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I've been taken off the waitlist at Indiana! Just received my formal offer today and I have to say that I'm relieved/emotional/over the moon. I'm going to get a PhD! I'm still on the waitlist at

quite a lot to unpack here. you assume that I’m not using this as a way to put a better application forward next year which is quite a big assumption to make. I’d like to recontextualize: I said I was

sorry but why do you feel the need to be such an asshole about this? the poster didn't get into a program they really wanted to and are upset about the way the rejection was dealt with. sounds perfect

4 hours ago, aaaddd said:

Does anyone know if it is okay to ask POI when the admission decisions will be announced? Thanks!

Unless they specifically told you to contact them around a certain time, refrain from emailing them. You will always be waiting for things: TA assignments, fellowship decisions, answer from your committee whether you passed your written exams, a decision from a conference, etc. etc.  Use this time to work on building your level of tolerance and patience from molten lava to steel.

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9 hours ago, Sigaba said:

Your POI is telling you that while you may be able to finish in five years, the department understands that it may take six years or longer.

Please keep in mind that when you enter a graduate program with a master's in hand, your new department is still going to want to "kick the tires."

 

Well, the admission counselor actually said that all students are expected to take 6y. Not sure why their website says differently!

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8 hours ago, Balleu said:

In my program, students entering with an MA can transfer 1 credit of coursework (of the 18 required for us). Schools will vary widely in their handling of previous coursework. 

Do you have a copy of the graduate handbook for the program you're considering?

Yes, I think that’s what I meant, that you can transfer some credits towards coursework. But it seems that UCLA doesn’t do that — despite what it says on their handbook, which is why I’m double checking if other schools do do that. 

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7 hours ago, AP said:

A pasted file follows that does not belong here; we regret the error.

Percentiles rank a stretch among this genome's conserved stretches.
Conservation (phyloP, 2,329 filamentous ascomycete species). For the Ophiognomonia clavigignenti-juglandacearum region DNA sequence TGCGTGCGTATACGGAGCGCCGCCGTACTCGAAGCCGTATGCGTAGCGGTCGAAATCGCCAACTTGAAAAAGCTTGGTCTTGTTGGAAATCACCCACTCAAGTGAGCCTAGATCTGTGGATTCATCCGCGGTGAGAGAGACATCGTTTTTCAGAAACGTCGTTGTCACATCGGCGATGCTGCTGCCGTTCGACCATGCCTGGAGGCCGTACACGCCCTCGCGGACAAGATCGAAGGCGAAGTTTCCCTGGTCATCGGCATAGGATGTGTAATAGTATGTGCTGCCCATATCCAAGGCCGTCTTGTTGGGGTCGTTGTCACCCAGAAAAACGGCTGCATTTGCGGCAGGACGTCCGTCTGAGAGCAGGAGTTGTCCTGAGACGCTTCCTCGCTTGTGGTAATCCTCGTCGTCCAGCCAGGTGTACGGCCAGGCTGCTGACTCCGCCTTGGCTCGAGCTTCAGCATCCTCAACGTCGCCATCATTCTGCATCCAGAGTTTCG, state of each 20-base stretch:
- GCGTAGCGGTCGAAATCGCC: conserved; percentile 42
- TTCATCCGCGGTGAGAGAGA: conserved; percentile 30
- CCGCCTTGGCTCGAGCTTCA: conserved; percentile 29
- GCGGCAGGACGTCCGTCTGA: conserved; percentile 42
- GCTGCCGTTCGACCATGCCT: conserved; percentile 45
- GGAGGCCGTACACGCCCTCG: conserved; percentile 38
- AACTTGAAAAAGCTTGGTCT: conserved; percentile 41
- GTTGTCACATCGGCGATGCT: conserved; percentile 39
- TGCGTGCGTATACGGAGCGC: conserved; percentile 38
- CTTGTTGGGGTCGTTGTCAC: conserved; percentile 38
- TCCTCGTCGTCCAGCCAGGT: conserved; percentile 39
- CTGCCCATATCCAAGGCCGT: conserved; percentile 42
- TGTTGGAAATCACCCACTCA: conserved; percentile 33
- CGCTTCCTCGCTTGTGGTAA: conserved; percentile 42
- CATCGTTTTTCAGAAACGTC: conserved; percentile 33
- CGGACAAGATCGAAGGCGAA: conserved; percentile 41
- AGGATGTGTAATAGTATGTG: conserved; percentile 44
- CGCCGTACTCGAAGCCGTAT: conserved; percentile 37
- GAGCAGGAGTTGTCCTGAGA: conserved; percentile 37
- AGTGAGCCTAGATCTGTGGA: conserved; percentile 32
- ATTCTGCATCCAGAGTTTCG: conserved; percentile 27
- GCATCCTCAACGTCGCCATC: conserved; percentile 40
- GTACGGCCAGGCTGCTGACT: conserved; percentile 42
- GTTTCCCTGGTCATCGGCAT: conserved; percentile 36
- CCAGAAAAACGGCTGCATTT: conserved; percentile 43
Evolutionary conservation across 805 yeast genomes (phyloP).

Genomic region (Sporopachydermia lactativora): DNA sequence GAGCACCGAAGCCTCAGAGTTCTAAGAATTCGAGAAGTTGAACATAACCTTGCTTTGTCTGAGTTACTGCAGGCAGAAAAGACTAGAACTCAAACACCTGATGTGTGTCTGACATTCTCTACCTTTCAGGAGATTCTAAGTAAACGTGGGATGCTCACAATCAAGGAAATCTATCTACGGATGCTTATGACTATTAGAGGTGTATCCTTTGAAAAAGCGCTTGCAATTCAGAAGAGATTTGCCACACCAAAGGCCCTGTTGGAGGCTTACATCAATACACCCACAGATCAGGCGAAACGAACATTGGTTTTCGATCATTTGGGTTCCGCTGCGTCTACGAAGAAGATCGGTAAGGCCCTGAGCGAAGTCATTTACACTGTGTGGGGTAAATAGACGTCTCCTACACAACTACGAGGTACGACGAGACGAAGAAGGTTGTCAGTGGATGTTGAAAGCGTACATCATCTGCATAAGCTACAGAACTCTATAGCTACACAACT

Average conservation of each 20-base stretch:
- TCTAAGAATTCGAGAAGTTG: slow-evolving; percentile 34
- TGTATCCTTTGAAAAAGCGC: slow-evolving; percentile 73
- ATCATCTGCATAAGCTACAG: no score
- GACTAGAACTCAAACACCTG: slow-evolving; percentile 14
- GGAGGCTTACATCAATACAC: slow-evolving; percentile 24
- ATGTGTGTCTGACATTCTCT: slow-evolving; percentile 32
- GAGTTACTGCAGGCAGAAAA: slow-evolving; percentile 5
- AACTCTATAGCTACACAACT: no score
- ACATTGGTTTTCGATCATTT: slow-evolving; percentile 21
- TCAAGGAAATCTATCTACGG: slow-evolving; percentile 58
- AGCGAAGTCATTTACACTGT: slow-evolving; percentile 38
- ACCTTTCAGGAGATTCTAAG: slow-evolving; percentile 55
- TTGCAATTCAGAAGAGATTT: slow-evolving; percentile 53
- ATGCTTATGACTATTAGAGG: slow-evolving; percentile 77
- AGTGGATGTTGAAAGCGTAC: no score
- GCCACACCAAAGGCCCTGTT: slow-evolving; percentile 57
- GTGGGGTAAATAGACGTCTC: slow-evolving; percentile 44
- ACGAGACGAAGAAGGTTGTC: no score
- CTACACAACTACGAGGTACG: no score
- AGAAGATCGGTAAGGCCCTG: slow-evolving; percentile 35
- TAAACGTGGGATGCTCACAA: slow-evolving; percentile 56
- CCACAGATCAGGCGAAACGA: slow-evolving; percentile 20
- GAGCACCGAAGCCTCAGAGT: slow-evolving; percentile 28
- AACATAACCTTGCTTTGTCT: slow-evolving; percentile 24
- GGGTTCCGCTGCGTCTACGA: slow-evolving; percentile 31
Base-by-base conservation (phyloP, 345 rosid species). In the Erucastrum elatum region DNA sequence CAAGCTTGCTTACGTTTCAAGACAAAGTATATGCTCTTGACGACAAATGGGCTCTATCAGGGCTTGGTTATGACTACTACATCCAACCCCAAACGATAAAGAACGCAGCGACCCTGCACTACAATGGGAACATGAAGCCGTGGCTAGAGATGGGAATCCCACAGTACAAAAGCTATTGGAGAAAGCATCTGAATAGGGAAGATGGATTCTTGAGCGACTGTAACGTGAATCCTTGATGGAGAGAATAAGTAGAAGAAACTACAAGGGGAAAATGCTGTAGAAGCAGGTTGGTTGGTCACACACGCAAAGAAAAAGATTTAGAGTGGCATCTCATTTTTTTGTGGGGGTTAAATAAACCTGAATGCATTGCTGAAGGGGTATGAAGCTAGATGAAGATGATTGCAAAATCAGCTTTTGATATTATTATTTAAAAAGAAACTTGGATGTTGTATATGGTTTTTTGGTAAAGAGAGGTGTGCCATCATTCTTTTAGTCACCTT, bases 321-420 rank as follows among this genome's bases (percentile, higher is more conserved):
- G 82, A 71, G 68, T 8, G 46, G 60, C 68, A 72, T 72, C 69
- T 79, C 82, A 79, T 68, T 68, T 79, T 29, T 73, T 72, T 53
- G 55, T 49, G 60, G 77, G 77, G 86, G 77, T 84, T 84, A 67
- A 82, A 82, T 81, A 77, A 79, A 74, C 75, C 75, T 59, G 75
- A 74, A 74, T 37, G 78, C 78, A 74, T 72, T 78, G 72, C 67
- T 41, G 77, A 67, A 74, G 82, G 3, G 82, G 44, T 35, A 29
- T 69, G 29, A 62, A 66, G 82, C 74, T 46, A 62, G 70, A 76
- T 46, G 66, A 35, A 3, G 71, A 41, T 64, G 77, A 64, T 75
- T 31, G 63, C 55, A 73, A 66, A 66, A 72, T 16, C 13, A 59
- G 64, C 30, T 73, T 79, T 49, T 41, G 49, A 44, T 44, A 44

In previous program, people with MAs could get one course release. Of all the people I've known coming into my program with a MA, only one got this. The release was more dependent on advisors than program. Here is why: a MA and a PhD are very different graduate programs. They have different requirements, different expectations, different times.

Further, in the humanities you encounter less structure in MA and PhD programs, especially in the US. Not all MA students in the same cohort take the same courses. Thus, not even the students in the same cohort have encountered the same authors, read the same sources, undertaken the same research. In a doctoral program the difference is even greater. What I mean to say in all this is that no one can really quantify how the MA counts towards the PhD. If they do, make sure is a way that benefits you. If they are going to exempt you from a language exams, make sure it's because you know the language. If they are going to exempt you from a methods course, make sure you know the methods. A PhD coursework is the last chance you get to read about topics/regions that are not necessarily connected to your own interests. This is a gift, take advantage of it. I can assure you it won't hurt. 

Regarding time of completion with or without a MA: No, it has absolutely nothing to do. Maybe others can chime in here, but in my experience (both as student and faculty), I haven't seen a difference in time of completion. I didn't go in with a MA and it took me the same as some one with. I know people with MAs in their 9th years. I know people with MA that graduated in 6. So, no. 

Now, the question of why some programs run longer is a strange one. Typically, doctoral programs run for five years: 2 coursework, 1 for exams/developing prospectus, 1 for research, 1 for writing. However, the vast majority of graduate student do not finish in five years (it's not impossible, but I'd say I know two people who did). It usually takes 6 or more. The reasons for this vary enormously from person to person and from program to program. Besides personal reasons, some programs prefer to fund their students for another year if they didn't find a job. Some advisors can be hard to work with and maybe you just end up writing for more time than you thought. This is a very, very important question that you should check in the programs' websites and ask graduate students. It is a very valid question, so do ask when you visit! 

First, you get a feel of the department. I'm a firm advocate that the department is your workplace (as opposed as your buddies-space, which it can be, but it's not mostly that). So, when you travel and interact with everyone, you'll see how they get along, how they treat each other, how do they live, what worries them, etc. You'll see if most of them are younger, if they are married/with partners, if they are older, etc. You'll also see for yourself what's like to be in the city where you'll be. Do you see yourself here? Is it hard to move around? Is campus accessible? You will probably meet faculty outside your department and probably envision collaborating with some. I'm a Latin Americanist so our prospective students usually meet with faculty in Art History, Romance languages, and Sociology. You'll also meet your advisor and other faculty, and get a sense of their style.